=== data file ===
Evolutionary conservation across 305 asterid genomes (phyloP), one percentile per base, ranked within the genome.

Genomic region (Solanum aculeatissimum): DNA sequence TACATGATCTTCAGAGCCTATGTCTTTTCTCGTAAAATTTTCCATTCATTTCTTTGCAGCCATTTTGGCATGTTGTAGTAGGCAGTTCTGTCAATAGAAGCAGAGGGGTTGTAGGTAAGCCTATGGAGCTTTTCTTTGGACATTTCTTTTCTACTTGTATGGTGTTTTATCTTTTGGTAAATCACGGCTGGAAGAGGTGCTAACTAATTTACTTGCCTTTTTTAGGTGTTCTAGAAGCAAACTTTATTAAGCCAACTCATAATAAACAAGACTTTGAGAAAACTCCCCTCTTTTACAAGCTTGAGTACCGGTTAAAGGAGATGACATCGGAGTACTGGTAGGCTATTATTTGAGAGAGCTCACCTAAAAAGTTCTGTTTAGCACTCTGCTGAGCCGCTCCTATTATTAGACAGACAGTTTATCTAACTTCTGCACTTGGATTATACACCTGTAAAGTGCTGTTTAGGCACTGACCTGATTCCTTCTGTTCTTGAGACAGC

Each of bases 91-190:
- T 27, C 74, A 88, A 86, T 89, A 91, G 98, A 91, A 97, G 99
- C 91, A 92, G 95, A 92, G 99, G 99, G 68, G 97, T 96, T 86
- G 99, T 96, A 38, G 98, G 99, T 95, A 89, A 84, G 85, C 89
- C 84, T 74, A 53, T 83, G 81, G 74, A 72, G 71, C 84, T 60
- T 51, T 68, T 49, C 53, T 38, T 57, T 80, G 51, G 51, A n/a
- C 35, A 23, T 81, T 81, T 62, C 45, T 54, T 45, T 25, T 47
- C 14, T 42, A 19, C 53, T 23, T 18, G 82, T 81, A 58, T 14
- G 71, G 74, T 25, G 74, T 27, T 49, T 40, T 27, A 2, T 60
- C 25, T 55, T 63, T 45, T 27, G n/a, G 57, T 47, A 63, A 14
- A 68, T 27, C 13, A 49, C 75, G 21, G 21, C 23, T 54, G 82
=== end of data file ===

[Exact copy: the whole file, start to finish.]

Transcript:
Evolutionary conservation across 305 asterid genomes (phyloP), one percentile per base, ranked within the genome.

Genomic region (Solanum aculeatissimum): DNA sequence TACATGATCTTCAGAGCCTATGTCTTTTCTCGTAAAATTTTCCATTCATTTCTTTGCAGCCATTTTGGCATGTTGTAGTAGGCAGTTCTGTCAATAGAAGCAGAGGGGTTGTAGGTAAGCCTATGGAGCTTTTCTTTGGACATTTCTTTTCTACTTGTATGGTGTTTTATCTTTTGGTAAATCACGGCTGGAAGAGGTGCTAACTAATTTACTTGCCTTTTTTAGGTGTTCTAGAAGCAAACTTTATTAAGCCAACTCATAATAAACAAGACTTTGAGAAAACTCCCCTCTTTTACAAGCTTGAGTACCGGTTAAAGGAGATGACATCGGAGTACTGGTAGGCTATTATTTGAGAGAGCTCACCTAAAAAGTTCTGTTTAGCACTCTGCTGAGCCGCTCCTATTATTAGACAGACAGTTTATCTAACTTCTGCACTTGGATTATACACCTGTAAAGTGCTGTTTAGGCACTGACCTGATTCCTTCTGTTCTTGAGACAGC

Each of bases 91-190:
- T 27, C 74, A 88, A 86, T 89, A 91, G 98, A 91, A 97, G 99
- C 91, A 92, G 95, A 92, G 99, G 99, G 68, G 97, T 96, T 86
- G 99, T 96, A 38, G 98, G 99, T 95, A 89, A 84, G 85, C 89
- C 84, T 74, A 53, T 83, G 81, G 74, A 72, G 71, C 84, T 60
- T 51, T 68, T 49, C 53, T 38, T 57, T 80, G 51, G 51, A n/a
- C 35, A 23, T 81, T 81, T 62, C 45, T 54, T 45, T 25, T 47
- C 14, T 42, A 19, C 53, T 23, T 18, G 82, T 81, A 58, T 14
- G 71, G 74, T 25, G 74, T 27, T 49, T 40, T 27, A 2, T 60
- C 25, T 55, T 63, T 45, T 27, G n/a, G 57, T 47, A 63, A 14
- A 68, T 27, C 13, A 49, C 75, G 21, G 21, C 23, T 54, G 82